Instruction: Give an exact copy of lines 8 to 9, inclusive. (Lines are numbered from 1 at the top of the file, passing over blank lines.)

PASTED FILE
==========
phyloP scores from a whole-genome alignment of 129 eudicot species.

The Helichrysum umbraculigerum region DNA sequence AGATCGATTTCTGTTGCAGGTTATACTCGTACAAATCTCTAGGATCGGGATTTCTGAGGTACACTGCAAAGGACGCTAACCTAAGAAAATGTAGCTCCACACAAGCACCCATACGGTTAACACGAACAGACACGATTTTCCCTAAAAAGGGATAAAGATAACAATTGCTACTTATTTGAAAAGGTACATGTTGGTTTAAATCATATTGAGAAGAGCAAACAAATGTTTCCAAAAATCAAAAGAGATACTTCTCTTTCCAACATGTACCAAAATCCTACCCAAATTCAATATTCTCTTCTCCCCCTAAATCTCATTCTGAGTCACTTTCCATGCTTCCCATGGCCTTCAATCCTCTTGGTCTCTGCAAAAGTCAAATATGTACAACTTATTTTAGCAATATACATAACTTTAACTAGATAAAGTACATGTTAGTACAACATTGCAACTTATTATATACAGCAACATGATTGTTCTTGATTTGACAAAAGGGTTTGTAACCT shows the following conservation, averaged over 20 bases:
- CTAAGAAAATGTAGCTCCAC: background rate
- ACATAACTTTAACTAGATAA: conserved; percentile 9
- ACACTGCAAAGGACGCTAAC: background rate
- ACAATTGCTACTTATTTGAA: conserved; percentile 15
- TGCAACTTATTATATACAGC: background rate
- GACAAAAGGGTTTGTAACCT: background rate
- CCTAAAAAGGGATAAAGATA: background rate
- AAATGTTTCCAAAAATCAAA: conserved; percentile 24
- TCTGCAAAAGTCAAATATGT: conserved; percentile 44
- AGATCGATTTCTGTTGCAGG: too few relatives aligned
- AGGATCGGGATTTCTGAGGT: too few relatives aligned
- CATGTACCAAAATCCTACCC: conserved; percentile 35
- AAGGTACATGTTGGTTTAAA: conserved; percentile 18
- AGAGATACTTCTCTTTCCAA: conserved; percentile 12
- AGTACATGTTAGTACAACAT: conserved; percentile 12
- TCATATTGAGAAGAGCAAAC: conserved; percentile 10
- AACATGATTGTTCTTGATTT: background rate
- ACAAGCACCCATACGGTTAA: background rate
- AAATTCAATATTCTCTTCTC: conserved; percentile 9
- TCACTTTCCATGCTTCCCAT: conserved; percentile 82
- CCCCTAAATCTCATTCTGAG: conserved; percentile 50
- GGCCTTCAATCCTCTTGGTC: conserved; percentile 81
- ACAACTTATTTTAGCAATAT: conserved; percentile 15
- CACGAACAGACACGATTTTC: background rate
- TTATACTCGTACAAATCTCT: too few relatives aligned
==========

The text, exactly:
- GACAAAAGGGTTTGTAACCT: background rate
- CCTAAAAAGGGATAAAGATA: background rate